Director: Francis Coppola Cinematographer: Vittorio Storaro
Drawing from war correspondent Michael Herr’s dispatches and Herzog’s Aguirre, the Wrath of God, John Milius adapted the story of Joseph Conrad’s novella Heart of Darkness, changing its setting from late nineteenth-century Congo to the Vietnam War. The plot revolves around two US Army special operations officers Captain Willard (Martin Sheen) and Colonel Kurtz (Marlon Brando). Willard is sent to assassinate the rogue and insane Kurtz in what becomes a nightmarish journey into the darkness of war and the monsters who inhabit it. The film is also notable as one of cinema’s most troubled productions (as documented in Hearts of Darkness: A Filmmaker’s Apocalypse) with sets destroyed by severe weather, Sheen having a near fatal heart attack and the release being postponed while Coppola edited thousands of feet of film. Apocalypse Now received mixed reviews on release and while Brando’s bravura turn (much of it improvised) threatened to unbalance the film, (and he arrived on set overweight and unprepared), the brilliant direction of Coppola, inspired writing by Milius and Vittorio Storaro’s acclaimed cinematography has seen it reevaluated to now be considered one of the greatest films ever made.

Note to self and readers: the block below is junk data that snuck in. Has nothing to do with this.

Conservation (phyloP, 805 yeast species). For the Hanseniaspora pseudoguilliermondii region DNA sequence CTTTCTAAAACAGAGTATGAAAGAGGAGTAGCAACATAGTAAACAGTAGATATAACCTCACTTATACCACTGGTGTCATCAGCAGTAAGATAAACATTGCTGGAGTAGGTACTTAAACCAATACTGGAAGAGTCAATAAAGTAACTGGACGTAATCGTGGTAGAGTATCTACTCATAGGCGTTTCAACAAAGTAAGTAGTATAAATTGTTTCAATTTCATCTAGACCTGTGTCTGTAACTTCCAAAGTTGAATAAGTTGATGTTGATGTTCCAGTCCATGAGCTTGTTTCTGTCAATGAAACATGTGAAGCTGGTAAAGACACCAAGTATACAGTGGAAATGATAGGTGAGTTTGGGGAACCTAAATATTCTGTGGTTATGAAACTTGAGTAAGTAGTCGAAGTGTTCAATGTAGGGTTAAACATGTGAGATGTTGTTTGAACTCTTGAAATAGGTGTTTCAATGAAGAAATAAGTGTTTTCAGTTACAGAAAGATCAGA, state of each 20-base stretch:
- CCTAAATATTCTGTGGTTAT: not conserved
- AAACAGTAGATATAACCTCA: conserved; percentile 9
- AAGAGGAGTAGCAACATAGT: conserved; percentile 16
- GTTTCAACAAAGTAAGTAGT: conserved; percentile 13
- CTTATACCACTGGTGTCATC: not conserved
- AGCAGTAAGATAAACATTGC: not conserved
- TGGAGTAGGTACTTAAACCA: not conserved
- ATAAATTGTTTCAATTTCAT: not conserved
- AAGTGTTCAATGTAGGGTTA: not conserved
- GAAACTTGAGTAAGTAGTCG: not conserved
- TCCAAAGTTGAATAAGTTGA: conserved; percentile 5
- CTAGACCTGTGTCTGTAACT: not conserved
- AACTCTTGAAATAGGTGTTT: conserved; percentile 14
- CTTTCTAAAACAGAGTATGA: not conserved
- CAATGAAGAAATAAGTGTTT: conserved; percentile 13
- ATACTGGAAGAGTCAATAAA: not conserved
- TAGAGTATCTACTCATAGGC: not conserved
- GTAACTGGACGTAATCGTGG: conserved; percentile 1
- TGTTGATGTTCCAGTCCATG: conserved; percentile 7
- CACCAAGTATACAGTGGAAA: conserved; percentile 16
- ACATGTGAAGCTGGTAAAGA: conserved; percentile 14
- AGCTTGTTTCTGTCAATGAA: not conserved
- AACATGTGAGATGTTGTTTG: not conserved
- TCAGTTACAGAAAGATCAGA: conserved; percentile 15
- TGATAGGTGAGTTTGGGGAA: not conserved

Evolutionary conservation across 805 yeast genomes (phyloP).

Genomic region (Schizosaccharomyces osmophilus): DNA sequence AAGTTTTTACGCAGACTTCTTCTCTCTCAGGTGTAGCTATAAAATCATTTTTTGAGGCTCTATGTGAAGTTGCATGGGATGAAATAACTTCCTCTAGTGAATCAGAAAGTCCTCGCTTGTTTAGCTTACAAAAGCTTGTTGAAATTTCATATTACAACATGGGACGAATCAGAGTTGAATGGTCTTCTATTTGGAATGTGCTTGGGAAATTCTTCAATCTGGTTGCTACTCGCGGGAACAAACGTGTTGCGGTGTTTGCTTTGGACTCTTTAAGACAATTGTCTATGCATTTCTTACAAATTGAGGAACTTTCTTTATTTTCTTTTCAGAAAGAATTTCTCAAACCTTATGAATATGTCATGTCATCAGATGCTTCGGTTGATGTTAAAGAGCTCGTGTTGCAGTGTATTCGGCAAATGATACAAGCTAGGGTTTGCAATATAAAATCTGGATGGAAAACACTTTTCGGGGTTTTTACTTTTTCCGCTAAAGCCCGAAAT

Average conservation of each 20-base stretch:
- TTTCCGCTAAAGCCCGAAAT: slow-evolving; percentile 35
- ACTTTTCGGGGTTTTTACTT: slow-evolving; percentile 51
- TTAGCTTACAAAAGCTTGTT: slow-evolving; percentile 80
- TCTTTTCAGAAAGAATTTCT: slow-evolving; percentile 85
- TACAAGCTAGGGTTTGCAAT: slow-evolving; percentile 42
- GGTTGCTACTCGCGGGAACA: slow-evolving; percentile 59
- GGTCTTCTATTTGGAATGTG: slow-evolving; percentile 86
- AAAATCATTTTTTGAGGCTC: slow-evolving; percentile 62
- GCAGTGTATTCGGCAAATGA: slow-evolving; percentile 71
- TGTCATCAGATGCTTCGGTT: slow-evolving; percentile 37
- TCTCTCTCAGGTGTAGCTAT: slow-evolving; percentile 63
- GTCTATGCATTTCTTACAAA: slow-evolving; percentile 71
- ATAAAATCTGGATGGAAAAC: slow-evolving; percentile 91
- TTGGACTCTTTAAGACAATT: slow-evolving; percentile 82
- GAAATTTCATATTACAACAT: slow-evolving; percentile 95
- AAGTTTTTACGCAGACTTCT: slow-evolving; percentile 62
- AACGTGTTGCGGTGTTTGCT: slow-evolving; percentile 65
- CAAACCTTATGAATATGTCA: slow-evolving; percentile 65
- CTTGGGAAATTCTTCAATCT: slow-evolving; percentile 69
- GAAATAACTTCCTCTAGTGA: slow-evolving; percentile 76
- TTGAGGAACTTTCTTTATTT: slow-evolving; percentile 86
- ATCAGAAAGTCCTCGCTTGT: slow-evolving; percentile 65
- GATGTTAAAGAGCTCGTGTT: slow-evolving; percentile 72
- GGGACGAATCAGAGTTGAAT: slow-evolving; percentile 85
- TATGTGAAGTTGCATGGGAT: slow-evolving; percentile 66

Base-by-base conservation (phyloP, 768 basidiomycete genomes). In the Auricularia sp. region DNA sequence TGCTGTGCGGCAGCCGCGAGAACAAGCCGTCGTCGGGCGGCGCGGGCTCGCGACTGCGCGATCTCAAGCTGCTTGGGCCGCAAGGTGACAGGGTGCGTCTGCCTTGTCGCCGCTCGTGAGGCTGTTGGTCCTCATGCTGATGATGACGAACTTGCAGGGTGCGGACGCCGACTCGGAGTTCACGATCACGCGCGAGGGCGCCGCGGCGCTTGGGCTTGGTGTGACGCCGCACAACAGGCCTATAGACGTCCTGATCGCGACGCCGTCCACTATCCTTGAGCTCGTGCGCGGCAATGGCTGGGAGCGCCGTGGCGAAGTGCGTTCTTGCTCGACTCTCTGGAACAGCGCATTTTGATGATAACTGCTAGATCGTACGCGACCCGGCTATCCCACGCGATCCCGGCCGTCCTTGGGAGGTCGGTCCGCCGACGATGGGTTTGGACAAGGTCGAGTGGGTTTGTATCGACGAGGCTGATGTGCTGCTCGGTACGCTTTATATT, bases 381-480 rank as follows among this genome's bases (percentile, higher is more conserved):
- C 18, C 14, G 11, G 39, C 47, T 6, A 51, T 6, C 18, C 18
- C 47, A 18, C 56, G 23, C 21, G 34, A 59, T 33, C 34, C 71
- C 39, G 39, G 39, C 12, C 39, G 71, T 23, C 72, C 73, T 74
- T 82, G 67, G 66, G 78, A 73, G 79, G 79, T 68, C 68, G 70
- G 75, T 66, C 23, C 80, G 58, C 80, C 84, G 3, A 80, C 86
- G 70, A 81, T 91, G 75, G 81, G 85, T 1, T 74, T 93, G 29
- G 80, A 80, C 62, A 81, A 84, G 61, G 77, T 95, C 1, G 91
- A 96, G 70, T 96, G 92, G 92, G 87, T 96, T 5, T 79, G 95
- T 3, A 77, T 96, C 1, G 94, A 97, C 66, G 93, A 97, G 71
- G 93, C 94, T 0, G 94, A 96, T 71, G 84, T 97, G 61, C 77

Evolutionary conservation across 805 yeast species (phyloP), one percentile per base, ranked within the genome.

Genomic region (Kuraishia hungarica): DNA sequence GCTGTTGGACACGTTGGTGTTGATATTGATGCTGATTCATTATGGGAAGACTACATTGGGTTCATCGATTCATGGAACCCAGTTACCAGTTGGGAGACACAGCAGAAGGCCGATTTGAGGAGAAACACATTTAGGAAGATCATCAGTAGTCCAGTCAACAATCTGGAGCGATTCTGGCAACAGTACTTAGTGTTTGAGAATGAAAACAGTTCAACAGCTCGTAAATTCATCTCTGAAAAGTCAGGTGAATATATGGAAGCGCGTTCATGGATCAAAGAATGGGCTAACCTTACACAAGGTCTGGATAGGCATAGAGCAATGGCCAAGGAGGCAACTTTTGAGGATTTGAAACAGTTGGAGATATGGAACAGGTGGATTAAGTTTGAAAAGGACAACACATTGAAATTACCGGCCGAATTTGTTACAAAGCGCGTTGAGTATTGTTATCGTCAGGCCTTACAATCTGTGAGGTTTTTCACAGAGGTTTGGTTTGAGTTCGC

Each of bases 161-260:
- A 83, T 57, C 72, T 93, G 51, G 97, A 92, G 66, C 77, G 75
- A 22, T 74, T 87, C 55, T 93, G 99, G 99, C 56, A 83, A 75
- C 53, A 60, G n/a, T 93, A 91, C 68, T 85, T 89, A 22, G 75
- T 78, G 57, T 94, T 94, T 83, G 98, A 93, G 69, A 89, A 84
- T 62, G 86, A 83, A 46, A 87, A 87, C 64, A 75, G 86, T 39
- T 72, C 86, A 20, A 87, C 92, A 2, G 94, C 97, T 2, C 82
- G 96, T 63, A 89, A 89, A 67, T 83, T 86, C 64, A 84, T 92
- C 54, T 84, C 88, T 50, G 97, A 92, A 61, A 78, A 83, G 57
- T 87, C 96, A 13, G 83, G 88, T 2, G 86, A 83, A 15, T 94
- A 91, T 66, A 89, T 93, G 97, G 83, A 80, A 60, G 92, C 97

Buy or Rent (watch online)
Final Cut [Blu-ray]
2-Film Set [Blu-ray]
Apocalypse Now: Redux/ Hamburger Hill – Double Feature [DVD]
Francis Ford Coppola: 5-Film Collection (Apocalypse Now/Apocalypse Now Redux/One From the Heart/Tetro/The Conversation) [Blu-ray]
Apocalypse Now Full Disclosure Edition – Apocalypse Now / Apocalypse Now: Redux / Hearts of Darkness (Blu-ray)
- No. 5 on The Pendragon Society’s 1000 Greatest Films of All-Time (2019)